At some point during the past few years, the word petty underwent a makeover. Originally derived from the French word for “little,” the word had, for a long time, been purely pejorative. It was not the sort of word one applied to oneself: No one would call themselves small-fry, small-minded, an earner of petty cash, at least not with pride. Yet with no one knowing exactly why it happened (black culture and social media were surely the driving factors), petty became a socially acceptable, amusing way to admit that someone — including you, perhaps — held grudges. (A similar, related process occurred with the word savage, which transitioned from its original sense of “uncouth and uncivilized” to “heartless executioner [insert 3-20 cry/laughing emojis]” within the space of, it seemed, less than a year. What a time to be alive.)
Shortly after noon on Saturday, the Bronx rap artist Remy Ma tweeted a simple image of a multiple-choice option titled “Level of petty.” The three options were “Low,” “High,” and “Remy Ma,” with the third option selected. Though ostensibly tied to promotion of her recent Plata o Plomo tape with Fat Joe, the meme’s full meaning only came into focus an hour later, when Remy posted a Soundcloud link to “Shether,” a diss track aimed at her Queens rival Nicki Minaj, who had, in Remy’s telling, taken advantage of Remy’s eight-year incarceration to usurp the title of Queen of Rap.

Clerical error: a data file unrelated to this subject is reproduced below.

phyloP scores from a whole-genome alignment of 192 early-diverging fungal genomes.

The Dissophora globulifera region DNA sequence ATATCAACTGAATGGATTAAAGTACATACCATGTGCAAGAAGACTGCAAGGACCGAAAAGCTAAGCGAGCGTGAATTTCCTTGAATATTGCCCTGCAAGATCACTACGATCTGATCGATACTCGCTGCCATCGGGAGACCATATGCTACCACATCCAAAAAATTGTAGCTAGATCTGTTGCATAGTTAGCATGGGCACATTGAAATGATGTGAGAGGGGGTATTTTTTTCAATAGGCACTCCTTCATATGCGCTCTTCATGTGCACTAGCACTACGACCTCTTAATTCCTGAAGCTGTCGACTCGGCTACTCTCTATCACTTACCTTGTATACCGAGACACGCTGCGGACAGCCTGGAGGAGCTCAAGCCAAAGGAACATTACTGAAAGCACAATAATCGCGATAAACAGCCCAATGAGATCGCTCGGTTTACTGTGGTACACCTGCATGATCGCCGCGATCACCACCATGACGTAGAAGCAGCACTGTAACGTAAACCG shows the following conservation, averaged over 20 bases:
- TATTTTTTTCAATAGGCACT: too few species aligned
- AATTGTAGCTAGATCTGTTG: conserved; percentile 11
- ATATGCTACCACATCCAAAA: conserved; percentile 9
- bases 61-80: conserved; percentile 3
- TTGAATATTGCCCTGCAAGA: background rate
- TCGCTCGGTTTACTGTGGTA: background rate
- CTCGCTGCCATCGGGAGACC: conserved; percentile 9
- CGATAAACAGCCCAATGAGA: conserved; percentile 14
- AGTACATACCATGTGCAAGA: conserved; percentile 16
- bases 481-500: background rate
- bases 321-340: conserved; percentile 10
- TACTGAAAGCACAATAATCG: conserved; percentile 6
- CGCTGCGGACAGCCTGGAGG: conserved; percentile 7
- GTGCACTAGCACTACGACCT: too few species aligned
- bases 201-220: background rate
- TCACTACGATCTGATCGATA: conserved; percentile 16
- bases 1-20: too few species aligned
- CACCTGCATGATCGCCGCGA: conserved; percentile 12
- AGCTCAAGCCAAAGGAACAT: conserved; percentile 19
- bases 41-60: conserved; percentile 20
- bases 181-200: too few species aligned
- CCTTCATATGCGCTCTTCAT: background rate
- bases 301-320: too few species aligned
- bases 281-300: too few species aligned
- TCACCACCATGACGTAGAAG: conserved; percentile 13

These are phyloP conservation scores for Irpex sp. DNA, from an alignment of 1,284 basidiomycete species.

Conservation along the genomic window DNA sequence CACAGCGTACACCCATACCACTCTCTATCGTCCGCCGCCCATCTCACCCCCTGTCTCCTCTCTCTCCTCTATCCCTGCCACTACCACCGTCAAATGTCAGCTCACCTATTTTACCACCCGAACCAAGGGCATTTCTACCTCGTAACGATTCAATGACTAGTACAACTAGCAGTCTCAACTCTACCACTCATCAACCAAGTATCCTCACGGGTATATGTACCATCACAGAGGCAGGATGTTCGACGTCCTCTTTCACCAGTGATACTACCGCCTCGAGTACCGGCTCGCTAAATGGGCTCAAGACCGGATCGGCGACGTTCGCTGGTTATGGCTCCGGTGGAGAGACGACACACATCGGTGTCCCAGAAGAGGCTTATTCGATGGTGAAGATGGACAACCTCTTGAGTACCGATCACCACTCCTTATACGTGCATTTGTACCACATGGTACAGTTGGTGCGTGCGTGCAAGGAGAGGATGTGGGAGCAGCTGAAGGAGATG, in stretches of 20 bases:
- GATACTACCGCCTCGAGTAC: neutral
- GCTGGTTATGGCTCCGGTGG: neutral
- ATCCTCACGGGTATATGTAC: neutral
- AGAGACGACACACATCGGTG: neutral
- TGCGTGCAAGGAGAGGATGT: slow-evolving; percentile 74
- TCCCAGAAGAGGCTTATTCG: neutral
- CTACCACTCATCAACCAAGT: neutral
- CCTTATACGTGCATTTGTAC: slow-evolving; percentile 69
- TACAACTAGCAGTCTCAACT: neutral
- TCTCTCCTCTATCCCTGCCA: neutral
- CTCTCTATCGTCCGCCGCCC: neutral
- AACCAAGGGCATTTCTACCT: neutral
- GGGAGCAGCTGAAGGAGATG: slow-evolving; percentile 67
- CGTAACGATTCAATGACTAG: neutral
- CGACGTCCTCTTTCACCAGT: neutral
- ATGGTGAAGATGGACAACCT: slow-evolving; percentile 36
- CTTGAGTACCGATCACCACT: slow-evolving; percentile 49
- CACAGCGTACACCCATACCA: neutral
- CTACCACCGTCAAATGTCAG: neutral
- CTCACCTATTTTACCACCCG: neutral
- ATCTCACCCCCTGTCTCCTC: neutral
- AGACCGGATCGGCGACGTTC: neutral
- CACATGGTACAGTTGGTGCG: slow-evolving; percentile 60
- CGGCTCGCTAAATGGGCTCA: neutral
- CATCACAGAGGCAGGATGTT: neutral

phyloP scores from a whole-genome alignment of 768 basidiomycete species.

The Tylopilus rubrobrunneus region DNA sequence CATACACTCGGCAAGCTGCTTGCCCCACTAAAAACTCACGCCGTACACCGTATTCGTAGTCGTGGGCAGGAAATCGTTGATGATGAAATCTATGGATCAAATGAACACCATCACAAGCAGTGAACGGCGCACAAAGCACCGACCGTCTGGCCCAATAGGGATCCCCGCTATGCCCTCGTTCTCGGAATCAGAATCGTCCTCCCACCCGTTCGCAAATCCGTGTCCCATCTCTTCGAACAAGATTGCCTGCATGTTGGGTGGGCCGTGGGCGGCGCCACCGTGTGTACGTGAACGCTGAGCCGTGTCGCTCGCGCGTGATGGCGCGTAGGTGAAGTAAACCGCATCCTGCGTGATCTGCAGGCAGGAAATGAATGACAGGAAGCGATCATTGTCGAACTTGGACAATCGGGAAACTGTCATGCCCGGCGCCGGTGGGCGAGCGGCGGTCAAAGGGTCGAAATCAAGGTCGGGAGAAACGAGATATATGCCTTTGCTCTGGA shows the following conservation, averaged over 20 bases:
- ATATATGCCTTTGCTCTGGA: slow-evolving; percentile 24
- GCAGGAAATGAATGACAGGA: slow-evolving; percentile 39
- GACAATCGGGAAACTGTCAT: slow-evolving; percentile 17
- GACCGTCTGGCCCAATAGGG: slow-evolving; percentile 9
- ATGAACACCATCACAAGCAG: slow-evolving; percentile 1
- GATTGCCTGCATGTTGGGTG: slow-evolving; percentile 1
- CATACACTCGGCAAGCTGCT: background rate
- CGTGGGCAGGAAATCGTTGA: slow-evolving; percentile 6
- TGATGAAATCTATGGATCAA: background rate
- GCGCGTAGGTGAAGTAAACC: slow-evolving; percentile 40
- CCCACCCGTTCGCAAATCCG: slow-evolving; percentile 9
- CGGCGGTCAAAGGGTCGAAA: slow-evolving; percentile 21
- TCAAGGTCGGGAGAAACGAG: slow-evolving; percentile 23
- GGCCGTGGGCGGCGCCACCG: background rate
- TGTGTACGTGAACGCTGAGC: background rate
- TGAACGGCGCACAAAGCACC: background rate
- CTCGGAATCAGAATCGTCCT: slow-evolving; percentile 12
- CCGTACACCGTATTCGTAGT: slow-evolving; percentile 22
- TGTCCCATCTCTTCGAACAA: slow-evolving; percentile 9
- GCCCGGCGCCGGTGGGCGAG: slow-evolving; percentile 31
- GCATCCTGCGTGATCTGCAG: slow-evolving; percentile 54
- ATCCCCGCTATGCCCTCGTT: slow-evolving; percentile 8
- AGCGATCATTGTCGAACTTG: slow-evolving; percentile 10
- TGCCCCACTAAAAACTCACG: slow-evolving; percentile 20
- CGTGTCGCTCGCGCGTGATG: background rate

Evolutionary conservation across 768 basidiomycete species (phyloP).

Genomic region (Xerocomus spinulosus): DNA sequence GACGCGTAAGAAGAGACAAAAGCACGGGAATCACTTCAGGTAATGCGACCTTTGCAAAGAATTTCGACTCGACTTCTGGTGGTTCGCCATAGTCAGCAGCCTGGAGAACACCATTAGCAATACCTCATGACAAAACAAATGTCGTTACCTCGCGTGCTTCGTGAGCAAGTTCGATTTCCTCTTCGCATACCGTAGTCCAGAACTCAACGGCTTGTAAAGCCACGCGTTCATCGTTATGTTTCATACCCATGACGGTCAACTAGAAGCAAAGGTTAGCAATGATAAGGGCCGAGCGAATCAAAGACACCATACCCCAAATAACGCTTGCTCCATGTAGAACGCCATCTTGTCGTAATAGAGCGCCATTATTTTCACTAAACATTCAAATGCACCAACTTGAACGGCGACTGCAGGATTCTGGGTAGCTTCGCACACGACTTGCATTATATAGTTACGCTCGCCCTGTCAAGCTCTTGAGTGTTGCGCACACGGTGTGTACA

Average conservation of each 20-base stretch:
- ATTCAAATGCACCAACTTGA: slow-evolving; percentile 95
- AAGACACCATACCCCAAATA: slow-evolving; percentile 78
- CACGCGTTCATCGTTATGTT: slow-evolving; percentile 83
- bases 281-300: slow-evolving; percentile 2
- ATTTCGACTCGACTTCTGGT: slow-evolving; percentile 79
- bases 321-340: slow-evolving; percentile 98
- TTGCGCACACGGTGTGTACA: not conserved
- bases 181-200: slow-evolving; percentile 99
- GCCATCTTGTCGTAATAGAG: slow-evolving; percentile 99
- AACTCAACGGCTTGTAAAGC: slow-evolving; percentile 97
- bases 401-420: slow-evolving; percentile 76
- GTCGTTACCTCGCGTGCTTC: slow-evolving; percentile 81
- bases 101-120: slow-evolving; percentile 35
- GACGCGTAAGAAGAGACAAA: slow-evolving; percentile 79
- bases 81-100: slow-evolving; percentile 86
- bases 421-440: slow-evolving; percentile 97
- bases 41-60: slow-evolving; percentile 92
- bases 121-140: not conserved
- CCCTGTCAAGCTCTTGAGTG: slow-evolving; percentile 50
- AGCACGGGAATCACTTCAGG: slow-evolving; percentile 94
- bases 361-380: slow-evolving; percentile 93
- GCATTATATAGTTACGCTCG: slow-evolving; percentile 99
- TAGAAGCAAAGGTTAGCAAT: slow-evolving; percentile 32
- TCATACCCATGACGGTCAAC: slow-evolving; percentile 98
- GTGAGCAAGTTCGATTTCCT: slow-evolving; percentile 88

What the title of “Shether” promises it to be (the female successor to Nas’s notorious 2001 Jay-Z diss track “Ether”), the track itself delivers in full. In fact, “Shether” may well exceed its forebear in terms of lyrical savagery. The song is a blast furnace, a seven-minute-long dismemberment plan that scrutinizes every facet of Nicki Minaj and finds each of them sadly deficient.
Financially, Nicki’s record deal has her handcuffed five times over: two-thirds of her income is siphoned off by a concentric series of label owners. Fashion-wise, she looks preposterous. (“You had a leopard beehive on your head.”) In terms of phrases, she’s a user of others’ lines, whether Remy’s or those of ghostwriters. Nicki Minaj, according to Remy Ma, is a terrible role model, a liar, and a harlot whose reputation is as artificially inflated and ready to burst as her ass; also, her brother’s a pedophile. With the possible exception of some prophetic passages of the Old Testament, a character assassination more vicious and thorough as “Shether” has yet to be recorded.